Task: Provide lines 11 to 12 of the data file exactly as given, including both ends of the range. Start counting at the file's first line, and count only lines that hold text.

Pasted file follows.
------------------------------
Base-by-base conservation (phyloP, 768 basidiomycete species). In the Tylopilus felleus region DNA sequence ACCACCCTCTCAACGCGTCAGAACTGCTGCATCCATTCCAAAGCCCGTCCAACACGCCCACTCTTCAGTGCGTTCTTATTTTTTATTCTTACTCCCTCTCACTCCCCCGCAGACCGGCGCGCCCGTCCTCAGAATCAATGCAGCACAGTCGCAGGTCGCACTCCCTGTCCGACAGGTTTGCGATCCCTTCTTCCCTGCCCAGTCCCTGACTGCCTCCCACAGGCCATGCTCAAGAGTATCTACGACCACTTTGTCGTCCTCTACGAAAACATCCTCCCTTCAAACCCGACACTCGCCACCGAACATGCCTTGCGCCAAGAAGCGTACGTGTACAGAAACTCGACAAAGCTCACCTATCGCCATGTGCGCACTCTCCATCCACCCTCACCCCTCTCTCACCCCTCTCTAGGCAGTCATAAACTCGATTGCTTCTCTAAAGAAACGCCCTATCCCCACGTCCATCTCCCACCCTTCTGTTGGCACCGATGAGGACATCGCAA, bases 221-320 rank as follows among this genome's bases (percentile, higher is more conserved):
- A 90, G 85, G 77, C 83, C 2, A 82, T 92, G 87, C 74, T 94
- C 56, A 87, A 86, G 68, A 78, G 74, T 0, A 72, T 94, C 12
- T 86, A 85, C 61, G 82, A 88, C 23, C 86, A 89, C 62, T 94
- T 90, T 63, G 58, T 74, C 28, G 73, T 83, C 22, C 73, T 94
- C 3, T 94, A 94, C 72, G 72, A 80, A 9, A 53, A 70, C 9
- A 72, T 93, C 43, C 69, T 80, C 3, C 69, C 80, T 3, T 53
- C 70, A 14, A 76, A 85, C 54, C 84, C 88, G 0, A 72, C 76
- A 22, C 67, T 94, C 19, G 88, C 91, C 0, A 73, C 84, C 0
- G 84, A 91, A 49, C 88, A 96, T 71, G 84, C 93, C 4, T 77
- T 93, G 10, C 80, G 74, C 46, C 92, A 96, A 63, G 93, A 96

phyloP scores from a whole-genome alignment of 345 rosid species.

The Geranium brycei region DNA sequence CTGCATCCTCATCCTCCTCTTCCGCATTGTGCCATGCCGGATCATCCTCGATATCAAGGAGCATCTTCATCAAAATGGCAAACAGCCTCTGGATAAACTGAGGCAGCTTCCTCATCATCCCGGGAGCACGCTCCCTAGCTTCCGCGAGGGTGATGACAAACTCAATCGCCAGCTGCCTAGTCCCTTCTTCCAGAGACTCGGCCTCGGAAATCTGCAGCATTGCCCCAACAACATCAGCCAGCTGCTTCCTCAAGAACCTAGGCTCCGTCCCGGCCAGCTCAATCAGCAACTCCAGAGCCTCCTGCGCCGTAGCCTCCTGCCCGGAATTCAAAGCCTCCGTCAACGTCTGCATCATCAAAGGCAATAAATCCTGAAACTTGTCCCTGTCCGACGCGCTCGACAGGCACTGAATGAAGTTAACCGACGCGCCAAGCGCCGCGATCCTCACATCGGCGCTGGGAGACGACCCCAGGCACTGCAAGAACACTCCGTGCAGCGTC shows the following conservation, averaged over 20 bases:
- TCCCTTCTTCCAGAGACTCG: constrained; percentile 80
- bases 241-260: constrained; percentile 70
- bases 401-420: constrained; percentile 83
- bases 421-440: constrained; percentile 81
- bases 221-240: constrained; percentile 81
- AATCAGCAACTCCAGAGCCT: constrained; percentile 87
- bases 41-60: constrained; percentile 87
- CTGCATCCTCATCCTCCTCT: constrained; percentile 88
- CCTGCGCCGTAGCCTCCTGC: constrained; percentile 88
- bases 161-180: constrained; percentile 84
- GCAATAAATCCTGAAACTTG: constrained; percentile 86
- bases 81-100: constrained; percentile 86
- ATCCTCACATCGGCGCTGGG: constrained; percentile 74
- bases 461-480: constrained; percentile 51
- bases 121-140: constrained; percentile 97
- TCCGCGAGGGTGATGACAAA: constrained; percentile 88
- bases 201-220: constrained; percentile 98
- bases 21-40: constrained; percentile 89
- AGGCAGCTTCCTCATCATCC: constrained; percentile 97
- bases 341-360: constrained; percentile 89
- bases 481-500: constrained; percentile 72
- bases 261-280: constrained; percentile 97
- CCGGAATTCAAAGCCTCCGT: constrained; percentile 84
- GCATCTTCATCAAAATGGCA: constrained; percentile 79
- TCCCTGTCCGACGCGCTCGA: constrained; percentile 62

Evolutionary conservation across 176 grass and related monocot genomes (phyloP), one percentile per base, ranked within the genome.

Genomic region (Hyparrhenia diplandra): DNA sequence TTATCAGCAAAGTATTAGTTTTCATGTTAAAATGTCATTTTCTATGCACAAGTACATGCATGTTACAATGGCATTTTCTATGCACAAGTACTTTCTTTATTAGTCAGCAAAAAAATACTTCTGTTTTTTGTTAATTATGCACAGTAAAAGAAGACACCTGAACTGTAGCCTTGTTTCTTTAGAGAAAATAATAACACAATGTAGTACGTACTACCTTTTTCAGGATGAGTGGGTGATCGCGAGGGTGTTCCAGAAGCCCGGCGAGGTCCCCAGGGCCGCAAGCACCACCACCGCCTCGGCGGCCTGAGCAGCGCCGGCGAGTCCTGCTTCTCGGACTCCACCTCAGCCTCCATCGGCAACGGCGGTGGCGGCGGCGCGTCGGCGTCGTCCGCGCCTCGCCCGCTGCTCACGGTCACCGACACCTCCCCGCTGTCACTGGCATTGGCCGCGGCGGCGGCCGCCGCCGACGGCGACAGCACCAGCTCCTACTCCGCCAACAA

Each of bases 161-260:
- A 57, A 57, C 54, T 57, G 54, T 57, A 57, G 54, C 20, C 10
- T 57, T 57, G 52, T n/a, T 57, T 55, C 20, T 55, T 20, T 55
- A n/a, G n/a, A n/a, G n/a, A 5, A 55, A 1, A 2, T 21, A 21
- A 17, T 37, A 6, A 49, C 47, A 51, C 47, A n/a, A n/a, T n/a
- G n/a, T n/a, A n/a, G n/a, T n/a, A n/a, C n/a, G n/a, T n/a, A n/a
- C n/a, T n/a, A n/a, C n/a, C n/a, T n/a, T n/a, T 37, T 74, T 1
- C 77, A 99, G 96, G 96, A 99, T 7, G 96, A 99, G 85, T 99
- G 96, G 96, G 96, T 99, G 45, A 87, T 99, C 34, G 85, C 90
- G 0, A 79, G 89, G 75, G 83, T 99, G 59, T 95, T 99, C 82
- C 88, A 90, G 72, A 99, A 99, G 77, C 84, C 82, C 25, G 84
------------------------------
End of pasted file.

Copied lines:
- T 93, G 10, C 80, G 74, C 46, C 92, A 96, A 63, G 93, A 96

phyloP scores from a whole-genome alignment of 345 rosid species.